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ZOLL Announces Acquisition of the Assets of CoAxia

Mon, 07/01/2013 - 11:19am
Business Wire

ZOLL Medical Corporation, a manufacturer of medical devices and related software solutions, announced today that it has purchased the assets of CoAxia, Inc., of Maple Grove, Minn., an early revenue stage medical device company that provides catheter-based perfusion augmentation therapies to improve outcomes for patients with cerebral ischemia resulting from vasospasm, following subarachnoid hemorrhage.

The acquisition of intellectual property also includes several key patents on cerebral perfusion augmentation as well as numerous other patents relevant to other various vascular procedures.

The core application for CoAxia’s catheter technology, under the trade names NeuroFlo™ and FloControl™, involves the redistribution of blood flow from the lower extremities to support brain function during ischemia. These devices also offer significant potential applications in blood flow redistribution for trauma, cardiac arrest, coronary procedures, surgical blood loss, and renal perfusion.

NeuroFlo and FloControl have regulatory clearances and reimbursement in the United States. NeuroFlo has received Humanitarian Device Exemption approval from the U.S. Food and Drug Administration (FDA) for use in patients with vasospasm following subarachnoid hemorrhage. FloControl has also received 510(k) clearance for stopping and controlling blood flow in the peripheral vasculature.

NeuroFlo and FloControl blood flow redistribution technology uses dual balloons to create temporary partial obstruction in the descending aorta. This technique causes a redistribution of cardiac output from the lower extremities to the cerebral vasculature without significantly increasing arterial blood pressure.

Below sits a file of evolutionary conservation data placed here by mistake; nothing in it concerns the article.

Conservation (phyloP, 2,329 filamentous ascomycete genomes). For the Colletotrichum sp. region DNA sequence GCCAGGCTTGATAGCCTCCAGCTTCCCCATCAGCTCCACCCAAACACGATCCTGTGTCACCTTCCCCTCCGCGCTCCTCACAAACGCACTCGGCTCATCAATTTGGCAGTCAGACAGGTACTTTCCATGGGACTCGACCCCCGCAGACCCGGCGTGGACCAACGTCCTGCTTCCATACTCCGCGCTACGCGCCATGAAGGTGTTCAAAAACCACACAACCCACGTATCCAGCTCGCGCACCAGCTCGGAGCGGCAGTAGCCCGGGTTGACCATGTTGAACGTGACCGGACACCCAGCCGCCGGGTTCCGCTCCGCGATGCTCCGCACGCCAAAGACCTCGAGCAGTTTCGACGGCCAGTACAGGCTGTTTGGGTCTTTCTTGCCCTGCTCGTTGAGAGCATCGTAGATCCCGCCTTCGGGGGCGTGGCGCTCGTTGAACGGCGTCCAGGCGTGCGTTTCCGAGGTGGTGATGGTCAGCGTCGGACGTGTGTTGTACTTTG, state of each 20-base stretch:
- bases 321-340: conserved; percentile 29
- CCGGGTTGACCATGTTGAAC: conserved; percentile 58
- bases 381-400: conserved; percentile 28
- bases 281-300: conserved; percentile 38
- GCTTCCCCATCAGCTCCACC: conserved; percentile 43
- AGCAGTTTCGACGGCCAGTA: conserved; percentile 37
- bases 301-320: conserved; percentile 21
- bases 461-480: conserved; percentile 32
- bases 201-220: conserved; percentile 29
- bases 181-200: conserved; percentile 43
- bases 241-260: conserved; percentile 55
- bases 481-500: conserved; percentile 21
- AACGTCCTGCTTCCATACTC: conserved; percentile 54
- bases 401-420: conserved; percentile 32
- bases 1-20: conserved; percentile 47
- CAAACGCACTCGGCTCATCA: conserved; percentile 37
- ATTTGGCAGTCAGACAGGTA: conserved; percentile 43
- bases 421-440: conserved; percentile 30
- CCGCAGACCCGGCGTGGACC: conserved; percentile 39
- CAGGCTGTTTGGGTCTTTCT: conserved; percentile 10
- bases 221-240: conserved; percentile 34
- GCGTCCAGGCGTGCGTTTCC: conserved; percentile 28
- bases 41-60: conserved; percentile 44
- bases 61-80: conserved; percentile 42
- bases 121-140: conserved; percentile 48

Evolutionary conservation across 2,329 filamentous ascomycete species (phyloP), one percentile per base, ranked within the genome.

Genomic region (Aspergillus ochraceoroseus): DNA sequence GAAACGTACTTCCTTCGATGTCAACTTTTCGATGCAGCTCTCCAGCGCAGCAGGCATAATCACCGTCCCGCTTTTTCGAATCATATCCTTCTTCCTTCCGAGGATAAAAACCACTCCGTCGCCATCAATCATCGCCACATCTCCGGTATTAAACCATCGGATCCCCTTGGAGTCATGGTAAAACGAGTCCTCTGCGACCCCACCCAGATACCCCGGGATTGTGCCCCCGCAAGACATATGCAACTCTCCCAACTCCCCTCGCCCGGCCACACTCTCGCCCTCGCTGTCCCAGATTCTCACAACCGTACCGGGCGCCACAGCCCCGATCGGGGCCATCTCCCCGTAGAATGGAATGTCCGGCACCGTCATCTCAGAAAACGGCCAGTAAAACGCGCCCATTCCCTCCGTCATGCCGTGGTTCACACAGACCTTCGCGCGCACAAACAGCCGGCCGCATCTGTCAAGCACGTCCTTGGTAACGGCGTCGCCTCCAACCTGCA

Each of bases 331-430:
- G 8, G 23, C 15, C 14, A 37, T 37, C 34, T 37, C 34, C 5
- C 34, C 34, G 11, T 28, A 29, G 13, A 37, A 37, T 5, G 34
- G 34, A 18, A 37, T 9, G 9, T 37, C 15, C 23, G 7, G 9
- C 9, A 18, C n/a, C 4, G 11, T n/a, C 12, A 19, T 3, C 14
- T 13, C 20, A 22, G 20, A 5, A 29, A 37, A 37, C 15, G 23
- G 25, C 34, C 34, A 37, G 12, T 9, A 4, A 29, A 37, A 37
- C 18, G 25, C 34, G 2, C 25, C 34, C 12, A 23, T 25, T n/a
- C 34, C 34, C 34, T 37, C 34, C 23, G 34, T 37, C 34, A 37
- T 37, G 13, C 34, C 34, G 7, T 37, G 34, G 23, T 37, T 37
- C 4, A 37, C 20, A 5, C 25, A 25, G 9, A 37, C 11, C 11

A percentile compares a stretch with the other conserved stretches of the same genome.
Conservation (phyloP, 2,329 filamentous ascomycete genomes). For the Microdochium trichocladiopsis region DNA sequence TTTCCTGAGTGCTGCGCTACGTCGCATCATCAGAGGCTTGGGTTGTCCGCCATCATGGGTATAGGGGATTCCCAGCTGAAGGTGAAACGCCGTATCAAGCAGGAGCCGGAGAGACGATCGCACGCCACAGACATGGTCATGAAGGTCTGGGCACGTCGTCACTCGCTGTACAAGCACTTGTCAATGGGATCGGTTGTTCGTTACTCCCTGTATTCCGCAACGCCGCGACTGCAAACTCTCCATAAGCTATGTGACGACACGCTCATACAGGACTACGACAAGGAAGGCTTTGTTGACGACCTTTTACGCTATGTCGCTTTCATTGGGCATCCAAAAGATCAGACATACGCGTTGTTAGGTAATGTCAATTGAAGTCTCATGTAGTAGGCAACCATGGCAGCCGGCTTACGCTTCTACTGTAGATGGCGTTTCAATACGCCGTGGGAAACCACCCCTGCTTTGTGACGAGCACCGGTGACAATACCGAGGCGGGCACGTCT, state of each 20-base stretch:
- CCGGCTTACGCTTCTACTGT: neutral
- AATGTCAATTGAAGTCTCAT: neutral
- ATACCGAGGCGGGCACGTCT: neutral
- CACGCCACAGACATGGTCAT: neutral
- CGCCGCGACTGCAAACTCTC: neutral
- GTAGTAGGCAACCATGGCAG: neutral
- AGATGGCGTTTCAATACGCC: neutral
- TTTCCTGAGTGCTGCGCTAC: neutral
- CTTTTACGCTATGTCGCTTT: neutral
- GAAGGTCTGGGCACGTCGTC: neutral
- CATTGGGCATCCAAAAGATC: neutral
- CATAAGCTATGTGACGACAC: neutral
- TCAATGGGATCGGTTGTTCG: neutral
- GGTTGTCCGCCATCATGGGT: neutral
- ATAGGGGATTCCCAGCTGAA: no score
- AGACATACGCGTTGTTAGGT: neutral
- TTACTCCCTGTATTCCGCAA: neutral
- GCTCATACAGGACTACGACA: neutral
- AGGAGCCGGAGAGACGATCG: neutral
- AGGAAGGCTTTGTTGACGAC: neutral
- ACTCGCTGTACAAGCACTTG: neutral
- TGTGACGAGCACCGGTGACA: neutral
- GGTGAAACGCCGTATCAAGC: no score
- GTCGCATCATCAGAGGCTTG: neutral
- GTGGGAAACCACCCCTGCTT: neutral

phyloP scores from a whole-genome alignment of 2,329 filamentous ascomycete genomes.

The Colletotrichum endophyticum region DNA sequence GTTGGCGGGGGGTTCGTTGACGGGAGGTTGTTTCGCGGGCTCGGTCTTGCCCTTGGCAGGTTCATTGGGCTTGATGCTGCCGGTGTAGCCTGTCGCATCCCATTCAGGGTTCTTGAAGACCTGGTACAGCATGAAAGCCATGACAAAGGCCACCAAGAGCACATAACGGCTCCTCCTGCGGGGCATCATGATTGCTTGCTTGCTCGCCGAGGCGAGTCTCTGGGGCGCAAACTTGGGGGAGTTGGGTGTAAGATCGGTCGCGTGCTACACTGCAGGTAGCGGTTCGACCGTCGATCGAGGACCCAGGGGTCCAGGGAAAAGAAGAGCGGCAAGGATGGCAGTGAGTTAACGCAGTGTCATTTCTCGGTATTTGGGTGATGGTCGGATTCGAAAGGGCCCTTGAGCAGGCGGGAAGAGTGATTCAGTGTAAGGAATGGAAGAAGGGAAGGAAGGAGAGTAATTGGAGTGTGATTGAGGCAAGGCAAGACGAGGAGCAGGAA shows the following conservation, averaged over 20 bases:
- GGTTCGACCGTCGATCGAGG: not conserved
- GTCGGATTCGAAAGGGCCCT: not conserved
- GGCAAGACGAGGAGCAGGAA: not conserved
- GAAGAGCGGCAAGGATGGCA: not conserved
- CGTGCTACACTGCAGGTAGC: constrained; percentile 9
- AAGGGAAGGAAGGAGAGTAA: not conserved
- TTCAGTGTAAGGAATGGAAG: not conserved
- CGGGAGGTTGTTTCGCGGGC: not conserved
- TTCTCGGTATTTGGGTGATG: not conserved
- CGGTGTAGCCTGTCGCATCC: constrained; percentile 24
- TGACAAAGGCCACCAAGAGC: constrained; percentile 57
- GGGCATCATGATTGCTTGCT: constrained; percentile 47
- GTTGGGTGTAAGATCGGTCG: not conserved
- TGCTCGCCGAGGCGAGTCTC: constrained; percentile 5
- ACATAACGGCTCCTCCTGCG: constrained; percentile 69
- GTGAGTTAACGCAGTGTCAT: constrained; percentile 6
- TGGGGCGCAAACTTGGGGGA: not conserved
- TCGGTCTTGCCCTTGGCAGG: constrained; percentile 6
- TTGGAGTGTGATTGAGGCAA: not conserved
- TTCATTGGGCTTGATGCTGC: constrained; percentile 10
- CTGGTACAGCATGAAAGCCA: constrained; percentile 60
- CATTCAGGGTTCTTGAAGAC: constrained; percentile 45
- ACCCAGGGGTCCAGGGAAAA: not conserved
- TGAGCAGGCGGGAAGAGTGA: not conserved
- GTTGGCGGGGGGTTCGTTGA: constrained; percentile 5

The acquisition of CoAxia’s intellectual property offers synergy with ZOLL’s acute critical care portfolio of products such as temperature management, which may reduce reperfusion injury following ischemia by also using balloon catheters. The use of temperature management in ischemic stroke patients is being studied in several clinical trials ongoing and in development.

“NeuroFlo technology has the potential to address a large portion of the population who suffer cerebral ischemia, offering a significant benefit to patients and the healthcare system,” said James Palazzolo, President of ZOLL. “Our task is to continue to develop the significant body of clinical evidence started by CoAxia demonstrating the safety and efficacy of the NeuroFlo catheter and, in the end, do what is necessary for it to be a standard treatment option for hundreds of thousands of stroke patients worldwide.” Palazzolo explained that ZOLL plans to conduct a follow-up to the SENTIS (Safety and Efficacy of NeuroFlo Technology in Ischemic Stroke) clinical trial in the near future. The SENTIS trial did not achieve statistical significance in its primary efficacy end point, but achieved the trial’s primary safety endpoint, as well as demonstrated numerous positive signals for both safety and efficacy using the NeuroFlo technology.

The SENTIS trial was conducted at leading stroke centers in North America and Europe to determine if this proprietary method for increasing cerebral blood flow could minimize the damage caused by ischemic stroke and improve outcomes in patients up to 14 hours after the onset of their stroke. ZOLL will work with the leading stroke centers and the US FDA to identify the next steps for the NeuroFlo technology in ischemic stroke.

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